FZYKCHFI9GWFV8H.MEDIUMThere are some items which have no earthly use, but which you feel you must have regardless, and this soft robot made with 3D printing, a handful of hot glues sticks, a length of string and a pair of servo motors may well fall firmly in that category.

softroboticsPavel Mihaylov, an electronics and electrical engineering student at the University of Edinburgh, is also very much in love with DIY projects, and his soft robot that he created with 3D printing and hot glue sticks is crazy cool and a little creepy – literally.

“Okay, it’s not exactly soft – you will argue – but it has some soft parts; the glue sticks,” Mihaylov says. “Not only they are soft, but they have a very important feature – they form the body of the robot and they act as springs. It’s important to realize that their springy quality is used to drive the robot forward.”

Pavel Mihaylov

Pavel Mihaylov

Mihaylov says his ingenious robot is able to move because the tail section creates very little friction with the ground as it moves in one direction, and high friction when it moves in the opposite direction.

“The tail is simply pulled forwards by the two ropes,” Mihaylov says. “Then they release, and the springy quality of the glue sticks pushes the front forward while the tail is stuck to the ground.”

He says it’s a pretty simple collection of items that makes the robot work; some thin nylon rope, the hot glue sticks, a servo or two, an Arduino Uno, Mini or any other microcontroller capable of driving a servo and a battery.

Once you have your bill of materials in place, connect the servo to the micro-controller and power supply. Mihaylov used two servos to provide more power on the ropes, but depending on the servos you use, you might be able to get by with one. Mihaylov has helped make programming the microcontroller easier by attaching the code he used to the Instructable he wrote on the project.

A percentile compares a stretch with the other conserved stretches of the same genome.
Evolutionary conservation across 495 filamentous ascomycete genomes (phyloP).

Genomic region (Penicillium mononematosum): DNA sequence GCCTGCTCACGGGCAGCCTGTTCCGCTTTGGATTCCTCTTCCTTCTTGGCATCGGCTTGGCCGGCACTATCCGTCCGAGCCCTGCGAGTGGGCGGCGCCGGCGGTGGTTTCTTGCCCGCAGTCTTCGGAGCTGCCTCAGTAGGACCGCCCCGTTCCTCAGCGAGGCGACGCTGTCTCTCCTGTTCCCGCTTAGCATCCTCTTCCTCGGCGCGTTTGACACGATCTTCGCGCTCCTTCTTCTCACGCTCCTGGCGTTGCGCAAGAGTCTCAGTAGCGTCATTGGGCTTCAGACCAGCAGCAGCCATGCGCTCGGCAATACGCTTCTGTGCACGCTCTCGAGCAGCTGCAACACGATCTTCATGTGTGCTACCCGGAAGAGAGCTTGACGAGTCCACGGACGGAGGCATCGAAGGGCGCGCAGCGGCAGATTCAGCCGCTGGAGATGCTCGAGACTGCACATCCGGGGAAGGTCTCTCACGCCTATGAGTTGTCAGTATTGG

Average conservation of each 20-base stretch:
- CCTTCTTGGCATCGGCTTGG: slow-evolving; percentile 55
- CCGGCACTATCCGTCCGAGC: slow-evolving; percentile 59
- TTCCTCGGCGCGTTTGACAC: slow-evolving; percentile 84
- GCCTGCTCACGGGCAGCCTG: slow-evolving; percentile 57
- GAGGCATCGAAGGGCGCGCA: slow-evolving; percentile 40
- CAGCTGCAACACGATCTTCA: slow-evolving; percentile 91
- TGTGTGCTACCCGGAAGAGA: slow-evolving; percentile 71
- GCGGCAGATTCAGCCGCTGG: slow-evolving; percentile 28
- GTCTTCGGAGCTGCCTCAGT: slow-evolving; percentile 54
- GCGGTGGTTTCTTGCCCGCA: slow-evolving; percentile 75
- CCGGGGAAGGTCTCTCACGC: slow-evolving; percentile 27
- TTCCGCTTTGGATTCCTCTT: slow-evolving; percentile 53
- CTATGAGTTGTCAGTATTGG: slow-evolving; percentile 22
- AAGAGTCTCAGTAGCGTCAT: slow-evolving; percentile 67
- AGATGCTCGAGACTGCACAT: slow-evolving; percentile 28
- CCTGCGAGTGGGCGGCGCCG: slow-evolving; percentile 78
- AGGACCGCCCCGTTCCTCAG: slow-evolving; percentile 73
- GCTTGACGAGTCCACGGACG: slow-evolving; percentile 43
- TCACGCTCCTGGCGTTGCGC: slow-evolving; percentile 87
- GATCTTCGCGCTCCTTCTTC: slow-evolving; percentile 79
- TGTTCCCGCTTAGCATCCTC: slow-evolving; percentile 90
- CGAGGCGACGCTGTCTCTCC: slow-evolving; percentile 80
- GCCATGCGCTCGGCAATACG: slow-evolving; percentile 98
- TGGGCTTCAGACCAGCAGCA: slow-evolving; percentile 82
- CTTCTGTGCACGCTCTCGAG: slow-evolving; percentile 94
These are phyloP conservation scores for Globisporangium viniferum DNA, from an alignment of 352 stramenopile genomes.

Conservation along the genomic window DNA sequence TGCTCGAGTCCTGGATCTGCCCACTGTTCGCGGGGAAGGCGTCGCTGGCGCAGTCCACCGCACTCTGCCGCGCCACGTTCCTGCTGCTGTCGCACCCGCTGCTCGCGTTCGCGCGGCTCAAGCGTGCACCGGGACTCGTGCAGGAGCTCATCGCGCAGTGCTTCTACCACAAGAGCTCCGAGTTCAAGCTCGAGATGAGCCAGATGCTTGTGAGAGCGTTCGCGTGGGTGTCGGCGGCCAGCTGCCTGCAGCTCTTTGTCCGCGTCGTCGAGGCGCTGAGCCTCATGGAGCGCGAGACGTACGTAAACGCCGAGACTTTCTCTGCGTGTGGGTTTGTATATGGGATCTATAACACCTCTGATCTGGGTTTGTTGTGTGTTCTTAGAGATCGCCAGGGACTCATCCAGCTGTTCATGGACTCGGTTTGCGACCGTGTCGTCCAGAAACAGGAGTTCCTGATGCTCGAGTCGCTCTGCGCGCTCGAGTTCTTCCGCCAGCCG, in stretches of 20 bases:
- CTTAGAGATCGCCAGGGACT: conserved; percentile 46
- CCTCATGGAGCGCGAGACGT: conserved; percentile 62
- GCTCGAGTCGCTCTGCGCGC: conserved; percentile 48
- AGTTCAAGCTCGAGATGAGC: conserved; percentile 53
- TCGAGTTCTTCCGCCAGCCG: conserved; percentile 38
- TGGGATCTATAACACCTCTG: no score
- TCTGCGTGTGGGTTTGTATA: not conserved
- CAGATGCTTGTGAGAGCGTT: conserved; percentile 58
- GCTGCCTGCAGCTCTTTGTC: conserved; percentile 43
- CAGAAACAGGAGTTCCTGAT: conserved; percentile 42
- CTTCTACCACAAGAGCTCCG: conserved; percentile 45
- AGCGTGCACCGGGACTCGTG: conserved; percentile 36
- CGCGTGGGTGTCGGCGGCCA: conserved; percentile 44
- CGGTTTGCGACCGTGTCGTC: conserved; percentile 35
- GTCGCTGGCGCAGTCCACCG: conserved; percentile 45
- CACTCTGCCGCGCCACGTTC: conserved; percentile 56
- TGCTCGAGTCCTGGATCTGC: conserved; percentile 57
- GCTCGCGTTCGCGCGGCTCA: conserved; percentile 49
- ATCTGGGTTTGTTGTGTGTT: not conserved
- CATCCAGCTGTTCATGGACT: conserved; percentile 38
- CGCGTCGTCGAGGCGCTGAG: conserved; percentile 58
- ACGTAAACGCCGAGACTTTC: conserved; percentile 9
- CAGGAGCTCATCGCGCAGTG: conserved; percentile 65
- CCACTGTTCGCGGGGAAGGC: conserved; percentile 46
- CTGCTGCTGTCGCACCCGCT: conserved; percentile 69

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The rest is simply a matter of 3D printing the boxes that house the microcontroller, battery and the servo and then using the diagram Mihaylov provides as a reference to put the entire shebang together.

You may now feel free to race against similar robots or just creep out your friends during a garden party.

“It’s able to crawl over artificial grass, smooth plastic and rough terrain,” Mihaylov says. “I had to add spikes to the tail to make the friction greater on the grass terrain. It isn’t rocket science, but it is cool.”

What do you think of Pavel Mihaylov’s 3D printed Glue Stick Robot? Let us know in the Soft Robot Out of Hot Glue Sticks forum thread on 3DPB.com. Check out the videos below.

 

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